True or False: Most Sun Damage to Skin Is Done by Age 18
Shedding light on the truth about this common stat.
While it’s true that people often get most of their sun exposure before the age of 18 (thanks to all that time playing outdoors), sun damage, which causes wrinkles, discoloration, and skin cancers, happens steadily throughout your life. In fact, a study published by the American Society for Photobiology found that Americans acquire only 23 percent of their sun damage by age 18 and get about 10 percent more every decade after that. "So never think, I blew it. The damage is done. I’ll just keep tanning," says Kathy Fields, a San Francisco dermatologist.
How Should I Deal With Damage I Already Have?
To treat mild signs of damage, such as fine lines and uneven skin tone, use an over-the-counter retinol cream nightly, which essentially helps renew skin (try Philosophy Miracle Worker Anti-Aging Retinoid Pads and Solution, $73, philosophy.com). For more impact, New York City dermatologist Anne Chapas often prescribes Retin-A, which contains a stronger retinoid and is also used nightly. Every other day, your skin can benefit from applications of a product containing glycolic acid, which exfoliates and softens the look of wrinkles (try B. Kamins Glycolic-10, $48, bkamins.com), says New York City dermatologist Neal Schultz. Perhaps more important, “glycolic acid helps regularize damaged cells and gets rid of abnormal ones,” he explains. “Studies demonstrate that applying 8 percent glycolic acid every other day decreases the incidence of precancerous keratoses, the cells that can become squamous-cell cancers.” Schultz also suggests using a moisturizer containing peptides, such as Olay Regenerist Regenerating Serum ($20 at drugstores), since peptides “have been shown to increase collagen.” Over-the-counter lightening remedies that contain vitamin C, kojic acid, soy, and licorice “also brighten skin a bit,” says Fields.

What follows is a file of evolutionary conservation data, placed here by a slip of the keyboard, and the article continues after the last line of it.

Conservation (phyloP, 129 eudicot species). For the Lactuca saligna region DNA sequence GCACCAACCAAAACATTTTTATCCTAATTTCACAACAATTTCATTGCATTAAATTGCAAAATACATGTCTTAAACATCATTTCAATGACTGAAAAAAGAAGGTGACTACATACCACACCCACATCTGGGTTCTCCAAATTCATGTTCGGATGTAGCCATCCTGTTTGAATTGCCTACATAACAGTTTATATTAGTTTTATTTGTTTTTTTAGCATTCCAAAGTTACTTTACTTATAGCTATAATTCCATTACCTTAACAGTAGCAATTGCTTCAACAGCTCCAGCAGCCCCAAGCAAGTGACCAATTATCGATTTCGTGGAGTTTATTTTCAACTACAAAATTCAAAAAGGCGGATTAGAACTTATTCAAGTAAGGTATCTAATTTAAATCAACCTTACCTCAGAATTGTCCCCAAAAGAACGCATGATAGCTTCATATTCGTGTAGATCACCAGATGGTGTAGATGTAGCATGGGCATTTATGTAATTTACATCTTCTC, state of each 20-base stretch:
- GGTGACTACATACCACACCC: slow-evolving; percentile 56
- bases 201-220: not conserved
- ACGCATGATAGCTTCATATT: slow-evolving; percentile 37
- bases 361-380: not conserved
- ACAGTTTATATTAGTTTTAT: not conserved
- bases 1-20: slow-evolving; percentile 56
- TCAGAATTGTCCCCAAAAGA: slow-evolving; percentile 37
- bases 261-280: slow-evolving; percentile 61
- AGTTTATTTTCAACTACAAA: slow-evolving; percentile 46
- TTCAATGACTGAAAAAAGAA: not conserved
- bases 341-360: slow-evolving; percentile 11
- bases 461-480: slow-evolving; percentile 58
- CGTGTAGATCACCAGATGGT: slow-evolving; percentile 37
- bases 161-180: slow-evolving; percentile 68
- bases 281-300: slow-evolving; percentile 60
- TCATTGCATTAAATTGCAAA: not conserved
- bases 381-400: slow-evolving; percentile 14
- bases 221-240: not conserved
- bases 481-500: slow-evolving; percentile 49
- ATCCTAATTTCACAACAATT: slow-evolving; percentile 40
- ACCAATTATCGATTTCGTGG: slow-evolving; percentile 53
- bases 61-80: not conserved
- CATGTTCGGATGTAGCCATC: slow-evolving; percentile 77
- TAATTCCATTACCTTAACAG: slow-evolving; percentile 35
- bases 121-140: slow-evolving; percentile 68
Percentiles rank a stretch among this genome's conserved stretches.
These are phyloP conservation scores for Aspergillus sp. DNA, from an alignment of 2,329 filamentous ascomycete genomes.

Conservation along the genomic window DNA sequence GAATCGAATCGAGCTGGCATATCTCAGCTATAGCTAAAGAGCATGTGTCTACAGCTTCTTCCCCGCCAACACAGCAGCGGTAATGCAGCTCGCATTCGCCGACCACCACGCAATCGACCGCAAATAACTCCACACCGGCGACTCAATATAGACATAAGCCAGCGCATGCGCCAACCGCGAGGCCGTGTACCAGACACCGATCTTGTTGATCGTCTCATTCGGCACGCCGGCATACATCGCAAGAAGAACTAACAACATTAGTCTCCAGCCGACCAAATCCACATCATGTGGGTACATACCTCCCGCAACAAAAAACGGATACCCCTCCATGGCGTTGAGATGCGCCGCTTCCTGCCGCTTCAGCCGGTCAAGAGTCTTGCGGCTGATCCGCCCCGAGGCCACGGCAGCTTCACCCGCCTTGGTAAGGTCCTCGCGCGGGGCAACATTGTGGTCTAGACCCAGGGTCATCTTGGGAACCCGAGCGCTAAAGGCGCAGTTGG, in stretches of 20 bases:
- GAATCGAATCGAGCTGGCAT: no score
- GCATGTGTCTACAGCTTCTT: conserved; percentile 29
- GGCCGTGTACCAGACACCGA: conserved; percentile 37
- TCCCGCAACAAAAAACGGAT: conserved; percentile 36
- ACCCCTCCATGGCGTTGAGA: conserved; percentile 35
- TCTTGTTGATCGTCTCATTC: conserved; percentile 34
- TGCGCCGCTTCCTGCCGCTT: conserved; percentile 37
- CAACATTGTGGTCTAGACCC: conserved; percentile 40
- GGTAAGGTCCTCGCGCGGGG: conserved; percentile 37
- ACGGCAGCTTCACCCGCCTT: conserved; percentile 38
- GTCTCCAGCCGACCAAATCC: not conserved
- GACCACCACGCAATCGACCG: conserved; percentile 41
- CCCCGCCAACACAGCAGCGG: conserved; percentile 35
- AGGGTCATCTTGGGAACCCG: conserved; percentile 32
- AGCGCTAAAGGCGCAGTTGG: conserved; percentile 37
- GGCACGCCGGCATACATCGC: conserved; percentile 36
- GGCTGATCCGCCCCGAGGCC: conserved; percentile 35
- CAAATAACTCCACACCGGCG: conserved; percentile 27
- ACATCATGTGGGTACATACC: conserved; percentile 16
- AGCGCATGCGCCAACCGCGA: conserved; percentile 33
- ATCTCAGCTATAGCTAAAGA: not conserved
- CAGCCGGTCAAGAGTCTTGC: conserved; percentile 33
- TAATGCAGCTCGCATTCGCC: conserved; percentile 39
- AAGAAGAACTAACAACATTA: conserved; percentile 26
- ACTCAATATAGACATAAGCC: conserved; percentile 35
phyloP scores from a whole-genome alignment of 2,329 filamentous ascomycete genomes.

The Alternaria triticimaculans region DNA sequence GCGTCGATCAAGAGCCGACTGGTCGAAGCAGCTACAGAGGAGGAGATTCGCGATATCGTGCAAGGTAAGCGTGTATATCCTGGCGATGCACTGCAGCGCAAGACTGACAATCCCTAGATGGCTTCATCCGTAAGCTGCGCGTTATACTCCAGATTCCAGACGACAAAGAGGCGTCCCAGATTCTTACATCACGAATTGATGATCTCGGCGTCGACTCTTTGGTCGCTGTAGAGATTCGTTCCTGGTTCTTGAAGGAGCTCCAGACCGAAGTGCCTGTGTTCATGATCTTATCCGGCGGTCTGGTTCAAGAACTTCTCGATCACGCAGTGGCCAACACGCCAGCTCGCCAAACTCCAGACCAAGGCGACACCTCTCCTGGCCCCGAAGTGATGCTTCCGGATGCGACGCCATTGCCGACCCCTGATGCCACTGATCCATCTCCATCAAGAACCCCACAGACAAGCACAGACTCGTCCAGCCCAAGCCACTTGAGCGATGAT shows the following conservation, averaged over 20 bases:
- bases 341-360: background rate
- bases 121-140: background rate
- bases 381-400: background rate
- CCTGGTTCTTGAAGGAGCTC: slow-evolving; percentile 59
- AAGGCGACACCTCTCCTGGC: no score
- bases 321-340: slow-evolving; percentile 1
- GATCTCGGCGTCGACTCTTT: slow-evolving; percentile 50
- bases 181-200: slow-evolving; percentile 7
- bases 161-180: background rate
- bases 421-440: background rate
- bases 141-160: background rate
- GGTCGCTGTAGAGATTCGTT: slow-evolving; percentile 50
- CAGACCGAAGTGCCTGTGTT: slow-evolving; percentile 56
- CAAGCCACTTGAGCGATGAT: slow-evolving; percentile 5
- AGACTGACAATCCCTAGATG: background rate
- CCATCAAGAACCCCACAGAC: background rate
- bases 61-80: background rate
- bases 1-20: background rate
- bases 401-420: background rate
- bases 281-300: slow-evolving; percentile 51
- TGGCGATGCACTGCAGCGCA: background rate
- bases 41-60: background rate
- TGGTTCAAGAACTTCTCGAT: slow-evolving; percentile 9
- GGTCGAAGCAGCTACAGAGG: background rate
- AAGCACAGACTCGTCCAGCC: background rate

To treat dark spots, experts recommend prescription hydroquinone, which is highly effective when used under the care of a doctor; reevaluation is recommended after six months of use. “It really works,” says Fields. And for the most troublesome pigment issues, covering patches of the face or the body, there are two options. One is Fraxel laser treatment (one to three sessions at $1,000 to $1,500 per session), an intense resurfacing laser that will leave your skin red for a few days or weeks, depending on the strength of the laser. Or consider photo-dynamic therapy (one to two sessions at $250 to $750 a session, usually covered by insurance), in which a lotion is applied to damage-prone areas and activated by 5 to 15 minutes of intense light. Additional benefits: “Studies show that this therapy decreases the number of skin-cancer cells people make, preventing cancers from forming,” says Chapas. “There’s also evidence that it builds collagen.”
How Do I Prevent Future Damage?
It’s simple: Protect yourself. “Stop tanning today and your brown spots will begin to fade almost immediately,” says Fields. Apply an SPF 30 or higher sunscreen with antioxidants each morning (like DCL Super Sheer sunscreen SPF 50+, $24, dclskincare.com to locate a participating physician) and an antioxidant cream at night (try Murad Active Radiance Serum, $89, murad.com). “During the day, antioxidants provide one more layer of sun protection for you,” says Schultz. “At night they act as a sponge for damaging free radicals, sparing skin cells.” Schultz’s preferred antioxidants are vitamin C and caffeine, which can be found in Garnier Skin Renew Awakening Face Massager ($13 at drugstores). “Caffeine has been shown to protect cells against the cancerous effects of ultraviolet light,” says Schultz. And if you do sunburn, minimize potential skin damage by reducing inflammation. Take aspirin, and soothe your skin with topical aloe vera or a cold milk compress (soak a paper towel with milk and chill in the freezer for a few minutes). A cool bath containing a cup of oatmeal can also calm skin.